PLA Exercises After Pelosi Taiwan Visit Were Largely Pre-Planned


PLA Exercises After Pelosi Taiwan Visit Were Largely Pre-Planned

Aug 18, 2022 6 min read

Former Senior Research Fellow, Asian Studies Center

Dean was a senior research fellow on Chinese political and security affairs.
A soldier looks through binoculars during combat exercises and training of the navy of the Chinese People's Liberation Army in the waters around Taiwan on Aug. 5, 2022. Lin Jian / Xinhua / Getty Images

Key Takeaways

The PLA exercises were some of the largest ever conducted in the Taiwan Straits area. They reflect, in part, the effort by the PLA to improve its training regimen.

While these exercises were primarily intended to allow the PLA to test their current weapons...and sensors, they were also intended to provide political signals.

Beijing is striving to coerce its neighbors, not least Taiwan, through the display of its real and growing military capabilities.

China got tremendous propaganda value out of the Chinese People's Liberation Army's (PLA) exercises and drills held after Nancy Pelosi’s Taiwan visit, but it is important to recognize that they were not conducted as a response to the Pelosi visit. Some elements (especially the missile overflights of Taiwan) were probably added due to the Pelosi visit, but the larger effort of training PLA forces would have happened, Pelosi or no.

They were part of the PLA’s summer exercise “season”; the Chinese military has typically held its largest exercises, such as the Dongshan amphibious drills, during the summer months. Exercises of this scale and extent, with hundreds of aircraft and dozens of ships, as well as many missile launches, require extensive planning and are not simply thrown together.

The PLA exercises were some of the largest ever conducted in the Taiwan Straits area. They reflect, in part, the effort by the PLA to improve its training regimen. This has been a high priority for the PLA, as indicated by the creation of a General Department for training within the Central Military Commission at the end of 2015, part of the most extensive package of reforms ever undertaken by the PLA. Improving the realism of PLA training has been a major focus of the last seven years. The operations held after Pelosi’s visit reflect that ongoing improvement effort. The exercises included, for example, operations in a “complex electromagnetic environment,” reflecting the reality that future wars will incorporate extensive electronic warfare, network and cyber warfare, and general disruption of C4ISR networks.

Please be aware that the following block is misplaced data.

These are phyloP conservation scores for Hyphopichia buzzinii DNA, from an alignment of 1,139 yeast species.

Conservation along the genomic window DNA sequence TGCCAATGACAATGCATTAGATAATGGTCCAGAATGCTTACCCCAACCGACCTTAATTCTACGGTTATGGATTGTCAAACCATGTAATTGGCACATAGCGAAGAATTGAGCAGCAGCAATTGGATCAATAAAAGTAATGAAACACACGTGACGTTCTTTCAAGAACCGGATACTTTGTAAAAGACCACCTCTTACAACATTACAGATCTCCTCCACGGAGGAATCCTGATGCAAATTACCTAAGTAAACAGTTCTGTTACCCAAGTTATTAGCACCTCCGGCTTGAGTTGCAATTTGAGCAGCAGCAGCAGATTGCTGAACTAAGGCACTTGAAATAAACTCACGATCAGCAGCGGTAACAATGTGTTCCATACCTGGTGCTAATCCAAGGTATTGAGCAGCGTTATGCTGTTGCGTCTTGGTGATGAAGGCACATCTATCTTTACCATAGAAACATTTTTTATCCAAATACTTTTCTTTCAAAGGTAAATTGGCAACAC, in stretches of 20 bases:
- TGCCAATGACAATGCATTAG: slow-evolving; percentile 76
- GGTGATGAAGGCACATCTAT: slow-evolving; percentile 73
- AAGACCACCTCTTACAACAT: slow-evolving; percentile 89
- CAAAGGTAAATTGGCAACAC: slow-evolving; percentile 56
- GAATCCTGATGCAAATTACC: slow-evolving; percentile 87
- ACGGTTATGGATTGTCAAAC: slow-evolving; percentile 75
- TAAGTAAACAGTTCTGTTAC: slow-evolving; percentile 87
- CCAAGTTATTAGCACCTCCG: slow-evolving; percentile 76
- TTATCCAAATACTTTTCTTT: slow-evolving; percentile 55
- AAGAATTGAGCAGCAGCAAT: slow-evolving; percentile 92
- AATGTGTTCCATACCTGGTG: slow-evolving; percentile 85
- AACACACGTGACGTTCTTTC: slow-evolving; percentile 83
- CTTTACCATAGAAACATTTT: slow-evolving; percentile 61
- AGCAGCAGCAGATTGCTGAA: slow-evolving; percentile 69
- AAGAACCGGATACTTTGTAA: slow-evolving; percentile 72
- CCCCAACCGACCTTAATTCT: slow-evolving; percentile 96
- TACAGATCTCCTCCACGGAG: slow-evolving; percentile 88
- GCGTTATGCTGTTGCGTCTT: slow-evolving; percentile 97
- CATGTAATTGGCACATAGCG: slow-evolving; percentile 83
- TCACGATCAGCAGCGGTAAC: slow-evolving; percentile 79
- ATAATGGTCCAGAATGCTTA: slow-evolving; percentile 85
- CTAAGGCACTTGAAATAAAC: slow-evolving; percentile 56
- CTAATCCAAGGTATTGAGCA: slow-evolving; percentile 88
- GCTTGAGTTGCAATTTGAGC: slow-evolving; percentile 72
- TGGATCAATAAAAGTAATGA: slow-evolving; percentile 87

The exercises were almost certainly planned and executed by the Eastern War Zone command, in what are likely to have been some of the most extensive planning efforts since the establishment of the war zones at the end of 2015. The new war zone (zhanqu; 战区)—or theater—commands were another part of the massive overhaul of the PLA, and constitute the establishment of a standing wartime command structure in peacetime. By contrast, the earlier military regions were only peacetime organizations, to be replaced in wartime by organizations which might merge or divide those regions. Consequently, a constant theme in pre-2015 PLA exercises was trans-regional activities that would allow forces from one military region to operate in another.

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Notably, PLA writings indicate that support for these exercises was also provided by other war zones, so that the exercises also incorporated trans-war zone activities. This likely built upon lessons learned from those pre-2015 trans-regional exercises.

It’s important to note, that these exercises involved joint operations among all the PLA’s services, including units of the PLA Navy, PLA Air Force, PLA Rocket Force and the PLA Strategic Support Force. They also included PLA Ground Force special operations forces and joint logistics operations. Part of the point of establishing the war zones was to permanently establish a joint headquarters structure, capable of planning, coordinating and integrating forces across all the likely domains of warfare: land, sea, air, outer space, and the electromagnetic spectrum and information space. As the Chinese analyze these exercises, it will be interesting to see what kinds of space information support operations the PLASSF undertook, as well as offensive and defensive space operations, and network warfare operations.

Some PLA writings note the range of operations undertaken. These include joint anti-submarine warfare, joint logistics, multi-carrier operations, and aerial refueling. While all of these have certainly been exercised over the past two decades, this has been one of the few times when all of them were incorporated into a single operation.

It is also likely that these exercises were an opportunity for the PLA to employ intelligence-ized (zhineng hua; 智能化) weapons and systems. “Intelligence-ized” systems are the third component of the ongoing PLA modernization effort. By 2027, the PLA is expected to be fully mechanized, fully informationized, and fully intelligence-ized. This last aspect involves the greater incorporation of artificial intelligence decision-making tools, onboard information processing, and other advanced information and computing technologies into weapons, C2 networks, and command decision-making processes. PLA actions in this series of exercises likely allowed them to test their current intelligence-ized capabilities.